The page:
Surviving in the Amazon Jungle – How Authors and Reviewers Can Co-exist in a Hostile Environment (and run to court if they don’t)

This post by Pete Morin originally appeared on his site on 3/20/14.

Well, the Rice Petition has lost a lot of its steam as author after author continues to sign it with no apparent understanding of exactly what it proposes (based upon their own comments), but in the meantime, there has been a lot of discussion, and agreement, that Amazon’s review guidelines could use a few tweaks and a lot more enforcement.

There has also been a fair amount of criticism that demanding the true identities of ten million customers of Amazon products was too high a price to pay for a few dozen militant female reviewers to be “taught a lesson” by Queen Anne.

In that light, I began to consider the kind of actions the author and reviewer could take to both clarify their expectations in the book review arena and provide meaningful remedies against wrongdoers. There is no reason to send the cockroaches into the woodpile when a few well-coined provisos and wherefores can bring about harmony and understanding.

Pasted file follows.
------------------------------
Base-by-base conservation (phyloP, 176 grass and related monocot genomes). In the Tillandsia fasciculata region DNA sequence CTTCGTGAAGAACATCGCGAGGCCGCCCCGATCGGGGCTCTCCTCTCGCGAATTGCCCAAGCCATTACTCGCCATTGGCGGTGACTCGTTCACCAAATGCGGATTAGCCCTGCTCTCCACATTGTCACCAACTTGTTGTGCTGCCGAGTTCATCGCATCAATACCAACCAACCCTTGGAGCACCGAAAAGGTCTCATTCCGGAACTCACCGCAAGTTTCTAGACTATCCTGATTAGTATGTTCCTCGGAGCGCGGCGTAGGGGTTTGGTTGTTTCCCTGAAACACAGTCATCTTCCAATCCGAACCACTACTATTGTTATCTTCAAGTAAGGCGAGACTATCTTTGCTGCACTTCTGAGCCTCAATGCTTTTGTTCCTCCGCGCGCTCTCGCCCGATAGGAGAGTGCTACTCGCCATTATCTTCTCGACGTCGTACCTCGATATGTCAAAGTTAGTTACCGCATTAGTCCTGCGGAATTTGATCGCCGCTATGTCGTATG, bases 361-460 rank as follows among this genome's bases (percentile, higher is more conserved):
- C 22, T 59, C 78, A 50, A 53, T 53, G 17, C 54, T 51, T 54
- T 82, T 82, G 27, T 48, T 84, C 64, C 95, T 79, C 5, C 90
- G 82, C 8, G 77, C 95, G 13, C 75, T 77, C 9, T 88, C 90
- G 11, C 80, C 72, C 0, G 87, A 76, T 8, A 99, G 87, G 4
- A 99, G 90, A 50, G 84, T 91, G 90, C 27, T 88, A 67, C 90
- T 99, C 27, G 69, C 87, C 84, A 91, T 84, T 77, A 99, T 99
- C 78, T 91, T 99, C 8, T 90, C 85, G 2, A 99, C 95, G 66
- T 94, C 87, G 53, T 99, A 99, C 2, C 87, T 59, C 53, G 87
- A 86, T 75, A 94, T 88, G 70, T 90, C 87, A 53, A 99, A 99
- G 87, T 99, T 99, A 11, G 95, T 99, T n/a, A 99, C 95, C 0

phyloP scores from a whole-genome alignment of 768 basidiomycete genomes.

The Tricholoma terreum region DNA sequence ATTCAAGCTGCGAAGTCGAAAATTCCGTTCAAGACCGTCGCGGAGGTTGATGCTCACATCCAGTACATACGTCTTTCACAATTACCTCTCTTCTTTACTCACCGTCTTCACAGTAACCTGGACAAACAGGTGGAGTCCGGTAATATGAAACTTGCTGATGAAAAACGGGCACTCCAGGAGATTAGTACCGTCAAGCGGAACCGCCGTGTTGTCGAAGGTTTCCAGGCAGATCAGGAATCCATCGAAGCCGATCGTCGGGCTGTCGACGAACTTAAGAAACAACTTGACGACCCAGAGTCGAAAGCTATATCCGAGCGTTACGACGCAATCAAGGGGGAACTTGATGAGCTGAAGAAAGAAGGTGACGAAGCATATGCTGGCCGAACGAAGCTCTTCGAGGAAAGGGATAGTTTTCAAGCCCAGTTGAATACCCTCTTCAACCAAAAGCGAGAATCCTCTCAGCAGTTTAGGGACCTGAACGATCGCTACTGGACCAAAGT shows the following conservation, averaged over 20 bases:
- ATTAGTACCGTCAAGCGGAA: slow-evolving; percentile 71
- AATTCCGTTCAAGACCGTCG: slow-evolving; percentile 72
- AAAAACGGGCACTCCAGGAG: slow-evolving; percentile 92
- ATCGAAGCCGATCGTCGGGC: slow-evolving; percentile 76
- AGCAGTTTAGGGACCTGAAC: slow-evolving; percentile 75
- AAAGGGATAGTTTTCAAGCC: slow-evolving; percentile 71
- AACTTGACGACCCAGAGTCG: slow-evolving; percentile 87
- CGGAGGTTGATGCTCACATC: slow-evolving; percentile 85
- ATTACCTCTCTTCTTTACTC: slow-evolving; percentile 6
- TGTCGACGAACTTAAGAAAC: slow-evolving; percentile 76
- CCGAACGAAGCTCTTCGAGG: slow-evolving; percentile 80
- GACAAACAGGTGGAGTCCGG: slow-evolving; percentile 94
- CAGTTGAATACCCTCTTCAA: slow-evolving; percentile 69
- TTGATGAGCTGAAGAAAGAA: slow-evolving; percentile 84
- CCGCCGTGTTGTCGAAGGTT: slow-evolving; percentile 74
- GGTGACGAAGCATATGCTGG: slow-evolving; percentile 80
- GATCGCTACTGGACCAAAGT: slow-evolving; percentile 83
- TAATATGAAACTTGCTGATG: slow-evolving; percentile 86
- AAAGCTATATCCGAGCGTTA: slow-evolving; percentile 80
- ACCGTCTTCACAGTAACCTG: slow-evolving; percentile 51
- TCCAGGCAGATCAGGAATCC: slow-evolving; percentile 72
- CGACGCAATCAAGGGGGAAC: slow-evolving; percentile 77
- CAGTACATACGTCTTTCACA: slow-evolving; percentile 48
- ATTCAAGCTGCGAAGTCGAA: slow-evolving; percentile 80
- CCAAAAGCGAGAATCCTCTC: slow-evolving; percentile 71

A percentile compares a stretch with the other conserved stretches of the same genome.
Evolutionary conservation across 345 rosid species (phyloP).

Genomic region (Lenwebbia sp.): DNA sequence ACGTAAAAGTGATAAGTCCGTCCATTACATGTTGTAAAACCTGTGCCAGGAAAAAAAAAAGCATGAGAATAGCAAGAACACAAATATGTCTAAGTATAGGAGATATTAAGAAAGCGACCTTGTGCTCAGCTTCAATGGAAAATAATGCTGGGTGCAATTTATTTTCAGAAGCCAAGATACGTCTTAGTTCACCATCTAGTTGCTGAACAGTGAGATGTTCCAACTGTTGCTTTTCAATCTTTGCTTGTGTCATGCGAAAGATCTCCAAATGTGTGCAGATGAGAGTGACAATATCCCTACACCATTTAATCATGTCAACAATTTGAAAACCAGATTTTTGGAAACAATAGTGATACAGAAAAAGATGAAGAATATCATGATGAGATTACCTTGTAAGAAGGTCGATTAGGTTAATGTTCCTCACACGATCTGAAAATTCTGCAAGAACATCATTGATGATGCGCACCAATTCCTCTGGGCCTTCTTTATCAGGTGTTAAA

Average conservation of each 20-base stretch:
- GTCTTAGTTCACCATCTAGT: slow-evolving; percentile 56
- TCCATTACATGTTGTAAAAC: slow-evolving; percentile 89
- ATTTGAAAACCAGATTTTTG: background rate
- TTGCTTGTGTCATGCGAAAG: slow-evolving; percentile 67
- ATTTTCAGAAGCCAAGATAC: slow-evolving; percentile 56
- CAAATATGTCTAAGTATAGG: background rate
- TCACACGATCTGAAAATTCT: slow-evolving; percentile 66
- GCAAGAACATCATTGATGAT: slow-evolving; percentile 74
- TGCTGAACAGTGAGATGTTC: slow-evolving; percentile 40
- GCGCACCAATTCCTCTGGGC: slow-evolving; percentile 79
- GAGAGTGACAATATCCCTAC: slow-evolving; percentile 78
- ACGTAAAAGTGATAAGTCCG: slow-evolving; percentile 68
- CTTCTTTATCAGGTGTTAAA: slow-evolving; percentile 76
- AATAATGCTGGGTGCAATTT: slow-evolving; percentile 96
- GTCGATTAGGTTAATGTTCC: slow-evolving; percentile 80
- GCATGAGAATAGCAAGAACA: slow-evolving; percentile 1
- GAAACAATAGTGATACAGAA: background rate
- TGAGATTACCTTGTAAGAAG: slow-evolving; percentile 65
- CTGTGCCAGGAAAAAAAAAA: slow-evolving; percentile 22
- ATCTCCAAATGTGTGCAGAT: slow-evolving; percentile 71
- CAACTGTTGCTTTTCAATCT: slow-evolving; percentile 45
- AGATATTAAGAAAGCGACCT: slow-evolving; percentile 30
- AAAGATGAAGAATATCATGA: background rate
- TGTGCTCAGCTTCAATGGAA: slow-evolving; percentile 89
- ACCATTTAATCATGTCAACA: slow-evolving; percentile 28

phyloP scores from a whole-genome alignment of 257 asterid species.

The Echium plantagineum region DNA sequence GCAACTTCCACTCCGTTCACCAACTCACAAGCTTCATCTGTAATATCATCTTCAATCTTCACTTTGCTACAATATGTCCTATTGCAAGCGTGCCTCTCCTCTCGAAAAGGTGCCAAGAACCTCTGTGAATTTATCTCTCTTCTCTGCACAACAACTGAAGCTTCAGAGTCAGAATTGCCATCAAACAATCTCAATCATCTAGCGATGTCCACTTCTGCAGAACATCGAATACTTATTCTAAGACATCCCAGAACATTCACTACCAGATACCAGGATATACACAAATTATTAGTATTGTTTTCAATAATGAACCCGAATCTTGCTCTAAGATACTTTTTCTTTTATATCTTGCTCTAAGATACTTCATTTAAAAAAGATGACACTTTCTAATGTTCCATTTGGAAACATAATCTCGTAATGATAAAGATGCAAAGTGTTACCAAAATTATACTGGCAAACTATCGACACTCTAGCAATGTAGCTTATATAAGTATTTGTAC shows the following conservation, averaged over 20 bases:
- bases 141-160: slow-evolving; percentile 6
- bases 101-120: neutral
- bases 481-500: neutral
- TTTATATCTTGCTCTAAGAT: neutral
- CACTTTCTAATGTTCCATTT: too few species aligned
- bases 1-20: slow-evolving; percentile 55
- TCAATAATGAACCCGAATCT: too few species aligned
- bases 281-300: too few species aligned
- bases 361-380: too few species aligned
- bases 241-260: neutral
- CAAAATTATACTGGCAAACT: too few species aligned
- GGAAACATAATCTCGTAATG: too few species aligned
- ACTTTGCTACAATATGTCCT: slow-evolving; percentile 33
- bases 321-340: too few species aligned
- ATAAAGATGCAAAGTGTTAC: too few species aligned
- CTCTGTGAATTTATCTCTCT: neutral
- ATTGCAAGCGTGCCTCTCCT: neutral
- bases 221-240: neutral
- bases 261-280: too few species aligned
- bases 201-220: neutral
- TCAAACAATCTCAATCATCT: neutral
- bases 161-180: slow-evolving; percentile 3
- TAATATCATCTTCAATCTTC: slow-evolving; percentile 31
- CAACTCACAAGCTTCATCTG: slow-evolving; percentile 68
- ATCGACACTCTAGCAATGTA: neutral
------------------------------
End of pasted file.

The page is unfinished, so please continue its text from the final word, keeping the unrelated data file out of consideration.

As a (dreaded) litigation attorney, I am forced to parse the language of contractual covenants, indemnifications, waivers, warranties, representations, certifications, promises and disclaimers. While the reading is excruciating, I take comfort in the fact that, pedantic and dull as they are, these kinds of clauses are usually enforceable according to their terms, no matter what they say. As long as both parties agree to the language and it is otherwise unambiguous and capable of only one meaning, it will be enforced in the event of a breach and consequent suit.

 

Click here to read the full post on Pete Morin’s site.

 

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